An Inconvenient Baby – A Parental Warming

Something curious has been happening lately. People have been telling me that Zoe is such a “good” baby.

Hm. We always assume compliments are good things, don’t we?

Follow me through this thought process for a second though. If Zoe is a “good” baby, what does that make all the other babies? Bad? Evil? Intentionally willful and stubborn? We begin thinking of children as an inconvenience so quickly we don’t even realize it. No, I don’t believe in “good” children and “bad” children. Or even good adults or bad adults, for that matter. Heck, I’m still not sold on the concept of “adults.”

What I do believe in are convenient children and more inconvenient children. It’s just true that some are more challenging and require more love, stability, predictability, whatever.

Here’s the funny thing: on the scale of convenient to jugging eight steak knives while singing the National Anthem, Zoe is definitely on the high-maintenance end of the scale (wonder where she got that from! …kidding. Just look at her mom). She flounders when any inconsistency is introduced into her life, needs constant assurance that she is not alone, and flies from content to wary to full-fledged (and very loud) panic in a matter of seconds.

Wow, it’s actually eerie how similar our idiosyncrasies are.

Anyway, the reason Zoe doesn’t always scream in public is simple. I do my best to meet her needs. In the split second before she starts ripping out the eardrums of any passerby in the general vicinity, I listen. Is she hungry? I find somewhere to feed her. Tired? Put her in her stroller and pull down the shade. Stressed out? Snuggle her to my chest more tightly.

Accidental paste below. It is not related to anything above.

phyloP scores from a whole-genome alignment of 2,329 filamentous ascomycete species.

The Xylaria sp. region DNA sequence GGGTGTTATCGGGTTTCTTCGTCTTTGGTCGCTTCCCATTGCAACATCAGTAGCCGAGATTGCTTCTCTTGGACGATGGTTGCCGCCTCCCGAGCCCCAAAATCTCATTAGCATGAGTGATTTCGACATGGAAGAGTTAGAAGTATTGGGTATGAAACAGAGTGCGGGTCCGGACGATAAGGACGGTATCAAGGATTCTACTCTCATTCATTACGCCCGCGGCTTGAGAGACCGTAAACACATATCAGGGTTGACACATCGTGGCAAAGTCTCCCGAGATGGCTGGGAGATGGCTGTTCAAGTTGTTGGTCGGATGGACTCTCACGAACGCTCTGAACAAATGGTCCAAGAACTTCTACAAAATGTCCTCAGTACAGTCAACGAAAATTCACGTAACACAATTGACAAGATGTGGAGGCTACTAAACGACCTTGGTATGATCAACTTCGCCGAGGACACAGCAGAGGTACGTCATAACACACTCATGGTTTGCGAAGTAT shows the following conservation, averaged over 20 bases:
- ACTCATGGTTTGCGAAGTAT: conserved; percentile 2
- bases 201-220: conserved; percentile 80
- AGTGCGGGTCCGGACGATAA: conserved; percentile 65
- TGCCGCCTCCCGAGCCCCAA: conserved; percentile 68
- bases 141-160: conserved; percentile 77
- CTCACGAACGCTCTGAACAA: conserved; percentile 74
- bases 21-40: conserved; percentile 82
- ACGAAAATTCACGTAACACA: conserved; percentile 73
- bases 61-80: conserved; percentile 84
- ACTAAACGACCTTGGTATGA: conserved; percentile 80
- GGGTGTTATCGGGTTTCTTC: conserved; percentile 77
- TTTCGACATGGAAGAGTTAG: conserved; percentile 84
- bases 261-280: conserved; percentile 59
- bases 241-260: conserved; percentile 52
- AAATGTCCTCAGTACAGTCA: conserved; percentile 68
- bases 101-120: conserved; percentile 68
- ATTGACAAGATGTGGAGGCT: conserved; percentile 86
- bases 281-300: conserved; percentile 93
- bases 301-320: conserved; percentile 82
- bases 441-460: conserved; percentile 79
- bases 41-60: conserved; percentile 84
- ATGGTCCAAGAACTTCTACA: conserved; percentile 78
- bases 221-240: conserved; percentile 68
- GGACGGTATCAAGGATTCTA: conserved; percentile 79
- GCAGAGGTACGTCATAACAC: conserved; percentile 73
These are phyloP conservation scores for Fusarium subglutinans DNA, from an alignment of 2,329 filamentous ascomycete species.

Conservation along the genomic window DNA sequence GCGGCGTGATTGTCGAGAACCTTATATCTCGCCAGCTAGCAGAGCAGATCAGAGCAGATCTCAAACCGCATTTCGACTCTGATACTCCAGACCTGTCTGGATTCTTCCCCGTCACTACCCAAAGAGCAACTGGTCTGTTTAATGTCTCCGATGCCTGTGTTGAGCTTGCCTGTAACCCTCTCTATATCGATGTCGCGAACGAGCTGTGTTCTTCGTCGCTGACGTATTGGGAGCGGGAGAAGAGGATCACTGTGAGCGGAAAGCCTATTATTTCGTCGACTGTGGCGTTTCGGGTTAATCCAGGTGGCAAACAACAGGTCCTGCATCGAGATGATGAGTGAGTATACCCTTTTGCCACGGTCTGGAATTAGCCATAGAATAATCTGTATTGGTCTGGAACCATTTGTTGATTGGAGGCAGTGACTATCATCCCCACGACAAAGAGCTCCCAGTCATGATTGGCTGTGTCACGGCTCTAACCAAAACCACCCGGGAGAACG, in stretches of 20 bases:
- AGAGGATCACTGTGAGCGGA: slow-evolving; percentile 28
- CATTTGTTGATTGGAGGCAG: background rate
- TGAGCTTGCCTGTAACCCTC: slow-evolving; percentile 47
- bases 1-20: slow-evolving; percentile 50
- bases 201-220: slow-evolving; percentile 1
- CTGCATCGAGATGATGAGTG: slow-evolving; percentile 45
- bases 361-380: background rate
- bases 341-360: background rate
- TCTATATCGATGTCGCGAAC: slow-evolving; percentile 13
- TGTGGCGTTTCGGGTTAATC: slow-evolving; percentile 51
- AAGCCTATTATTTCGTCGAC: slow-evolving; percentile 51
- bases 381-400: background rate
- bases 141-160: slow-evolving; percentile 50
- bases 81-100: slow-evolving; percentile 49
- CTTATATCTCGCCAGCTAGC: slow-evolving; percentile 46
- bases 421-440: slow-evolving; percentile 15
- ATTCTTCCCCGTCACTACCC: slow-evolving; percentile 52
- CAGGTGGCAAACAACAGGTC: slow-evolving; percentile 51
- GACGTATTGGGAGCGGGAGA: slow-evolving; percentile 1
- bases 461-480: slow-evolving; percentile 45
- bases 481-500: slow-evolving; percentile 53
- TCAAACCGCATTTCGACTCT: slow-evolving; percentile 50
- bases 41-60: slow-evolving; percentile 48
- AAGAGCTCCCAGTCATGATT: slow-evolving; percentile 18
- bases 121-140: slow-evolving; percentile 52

This is not at ALL to suggest that mothers of crying children are bad mothers. No, no, no. Indeed there are many times when I just don’t know what Zoe is trying to tell me, or perhaps I do but nothing I do will ease her discomfort. Or of course sometimes kids just have bad days, like the rest of us. Or sometimes I just forget that she is trying to tell me something and get too wrapped up in my own problems to think clearly and act effectively.

What I AM suggesting is that once we lose this silly notion that people are intentionally inconvenient TO us, we can listen and respond much more productively. We don’t need to pray for easy children once we recognize that any inconvenient behaviors on their part are simply a cry for help, a cry that some need is not being met. All we have to do is listen and do our best to respond to that need.

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